Miracles, the Chicago Cubs, and Fundraising
Earlier this month, many of us experienced what felt like a miracle—the Chicago Cubs won the World Series. Even if you are not a baseball fan, or if you supported the Cleveland Indians (the Cubs’ very worthy opponent), there are some great takeaways for fundraisers from the season that ended a 108-year stretch of losing:
1. They worked together as a team. We’ve all heard the cliches like "there’s no ‘I’ in team" and “together everyone achieves more,” but many nonprofit organizations remain siloed—and worse, many fundraisers feel competitive with other fundraisers in their organization. You may love online or offline channels, personal visits or mass mailings. But it’s when those things work together that we achieve the greatest fundraising results. Fighting over who gets credit can be the downfall of fundraising when we care more about attributing donations to the motivation than we do about motivating donors. In today’s world, I daresay very few donors are only influenced to give by a single approach. So, yes, let’s measure and invest in what’s working. But let’s stay focused on what we can accomplish when we work together, not on being the MVP of a losing team.
2. They reported results. Baseball loves statistics—sometimes it seems that the sillier they are, the more they are loved. But there is constant reporting of wins and losses, setbacks and surprises. For Cubs fans, “Fly the W!” became the rallying cry (when the Cubs win, a flag with a large “W” for “Win!” flies at their home, Wrigley Field). Are you flying the "W" so your donors can see that their donations are actually making a difference? Are you proactive in reporting results, so no one wonders if they chose the “winning team?" Simply posting our wins online, and hoping our donors take the time to find them and read them, isn’t enough. We need to regularly share wins with our supporters if we want them to stick with us long-term.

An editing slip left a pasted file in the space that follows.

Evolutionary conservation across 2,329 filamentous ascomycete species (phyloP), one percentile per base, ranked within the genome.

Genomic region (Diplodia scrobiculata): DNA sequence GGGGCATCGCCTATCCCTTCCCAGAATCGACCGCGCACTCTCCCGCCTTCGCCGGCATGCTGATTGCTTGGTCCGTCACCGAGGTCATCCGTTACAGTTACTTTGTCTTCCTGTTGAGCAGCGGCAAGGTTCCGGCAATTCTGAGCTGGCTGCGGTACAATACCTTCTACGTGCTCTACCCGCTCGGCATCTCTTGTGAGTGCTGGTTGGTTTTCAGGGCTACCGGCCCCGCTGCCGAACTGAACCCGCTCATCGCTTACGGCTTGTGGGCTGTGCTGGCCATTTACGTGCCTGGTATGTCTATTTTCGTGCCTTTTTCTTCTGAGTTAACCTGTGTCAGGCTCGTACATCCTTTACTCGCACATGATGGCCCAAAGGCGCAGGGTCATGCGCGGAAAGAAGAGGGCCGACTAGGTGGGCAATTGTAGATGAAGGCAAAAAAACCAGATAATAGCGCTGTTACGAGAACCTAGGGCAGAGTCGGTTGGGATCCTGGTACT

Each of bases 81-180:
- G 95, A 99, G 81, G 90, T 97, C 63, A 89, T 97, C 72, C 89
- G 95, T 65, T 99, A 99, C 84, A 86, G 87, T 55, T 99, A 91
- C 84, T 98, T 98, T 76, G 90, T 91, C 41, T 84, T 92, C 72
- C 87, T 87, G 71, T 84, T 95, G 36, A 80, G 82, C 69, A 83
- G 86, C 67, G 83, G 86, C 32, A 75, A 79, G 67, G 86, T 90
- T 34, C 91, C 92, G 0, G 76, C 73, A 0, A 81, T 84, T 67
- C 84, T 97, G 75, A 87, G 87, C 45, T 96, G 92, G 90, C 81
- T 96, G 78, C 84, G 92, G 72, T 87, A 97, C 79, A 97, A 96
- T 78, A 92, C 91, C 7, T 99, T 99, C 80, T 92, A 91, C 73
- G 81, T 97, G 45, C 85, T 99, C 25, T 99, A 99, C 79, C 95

3. They talked to their supporters, not lectured them. When Cubs coach Joe Maddon addressed the fans and the media, he didn’t whip out his thesaurus to find words that made him sound intelligent. In fact, his advice to one player was about as straightforward as it could be: “Try not to suck.” That became the rallying cry for the team and the fans. No complicated statistics. No technical terms. No acronyms. Just plain English that made it easy to relate to Maddon. When we dehumanize our appeals and updates by talking at our donors instead of to them, we often fail because we’ve forgotten that people respond to conversations, not lectures. If you are the final say about copy, make sure it is a conversation. If you are editing copy, read it out loud. Where you stumble, edit—because that’s where you will likely lose your donors. Forget proving how smart you are. Instead, invite a donor to share in a conversation with you.
4. They fought until the end. For both Indians and Cubs fans, a game seven that included a rain delay and a 10th inning was agony. But both teams kept fighting until the final out. It was amazing to see the players stay focused on the desired result, despite the ups and downs of that game—and it was also a reminder that the game isn’t over until the last out is called. We may have fundraising projects that fail. We may have a donor walk away from what we thought was a perfect proposal. We may get tired and just want to go home. But fundraisers keep fighting, because we have our eye on the prize—the accomplishment of our mission as an organization.
In these final weeks of 2016, no matter how discouraged you are, stay focused on being the best fundraiser possible. This old dog knows that failures are frustrating, but take it from this Cubs fan—miracles still happen.